Housing for the elderly varies greatly. Independent-living communities serve those who need little assistance with daily living, and sometimes include meals and activities, Brookdale's website shows. At assisted-living properties, residents usually receive help with bathing, dressing, transportation and medication management, according to the Assisted Living Federation of America, a senior-housing trade group based in Alexandria, Va.
Some properties have a mix of services.
One example is the Hallmark, a high-rise on Chicago's lakefront north of downtown that offers independent- and assisted-living options. The property, operated by Brookdale, has transportation services, meals, a walking path, housekeeping and an exercise room.
Among the largest senior-housing companies are Chicago-based Ventas (VTR), which owns 713 communities; Toledo, Ohio-based Health Care REIT (HCN), with 711 properties; Long Beach, Calif.-based HCP (HCP), with 444; and Brookdale, with 555. In February, Brookdale agreed to buy Seattle-based Emeritus.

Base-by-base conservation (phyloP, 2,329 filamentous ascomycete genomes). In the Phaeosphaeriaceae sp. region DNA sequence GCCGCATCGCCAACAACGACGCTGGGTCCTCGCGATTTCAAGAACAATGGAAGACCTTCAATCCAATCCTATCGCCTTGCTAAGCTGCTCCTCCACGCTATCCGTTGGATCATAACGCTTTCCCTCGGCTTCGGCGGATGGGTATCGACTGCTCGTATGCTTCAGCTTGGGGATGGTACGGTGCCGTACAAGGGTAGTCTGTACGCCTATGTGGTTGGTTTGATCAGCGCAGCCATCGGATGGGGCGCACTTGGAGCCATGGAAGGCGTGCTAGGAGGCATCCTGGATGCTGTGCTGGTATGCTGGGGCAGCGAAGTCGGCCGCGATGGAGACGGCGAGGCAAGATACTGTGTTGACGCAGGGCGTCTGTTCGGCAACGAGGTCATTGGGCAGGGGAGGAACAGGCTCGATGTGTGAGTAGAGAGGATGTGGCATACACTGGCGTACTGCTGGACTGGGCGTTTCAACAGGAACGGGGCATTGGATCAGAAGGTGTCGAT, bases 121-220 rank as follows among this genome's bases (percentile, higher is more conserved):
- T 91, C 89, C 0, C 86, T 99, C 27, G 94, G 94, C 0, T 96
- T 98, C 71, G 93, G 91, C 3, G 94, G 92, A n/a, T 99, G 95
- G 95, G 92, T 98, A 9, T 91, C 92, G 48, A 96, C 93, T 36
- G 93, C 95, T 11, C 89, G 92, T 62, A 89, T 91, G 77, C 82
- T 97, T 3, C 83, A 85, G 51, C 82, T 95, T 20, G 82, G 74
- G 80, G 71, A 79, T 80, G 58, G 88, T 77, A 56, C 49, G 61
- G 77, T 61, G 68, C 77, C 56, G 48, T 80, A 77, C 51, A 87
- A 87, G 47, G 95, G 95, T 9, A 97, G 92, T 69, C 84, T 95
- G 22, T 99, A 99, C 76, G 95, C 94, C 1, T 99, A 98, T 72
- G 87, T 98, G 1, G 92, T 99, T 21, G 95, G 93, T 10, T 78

"There's been a little bit of an uptick — we're mindful of that," said Brookdale Chief Executive Officer T. Andrew Smith when asked about supply at a Barclays conference in March.
"You have to go down and look at what's happening in each local market," he said. "We just don't see that much. It's not to say that there is none, but we don't see that much truly, directly, adversely new competition.
Houston is one area where the senior-housing surge is particularly striking.
The 1,591 units under construction in the city is the highest since at least late 2005, according to the National Investment Center. Houston has a fast-growing population and is a relatively easy market for development, said Hessam Nadji, chief strategy officer at Calabasas, Calif.-based Marcus & Millichap Real Estate Investment Services.
Across the U.S., peak demand for senior housing is 15 to 20 years away, according to Jacob Gehl, managing director and founding partner of Blueprint Healthcare Real Estate Advisors, a brokerage and advisory firm in Chicago.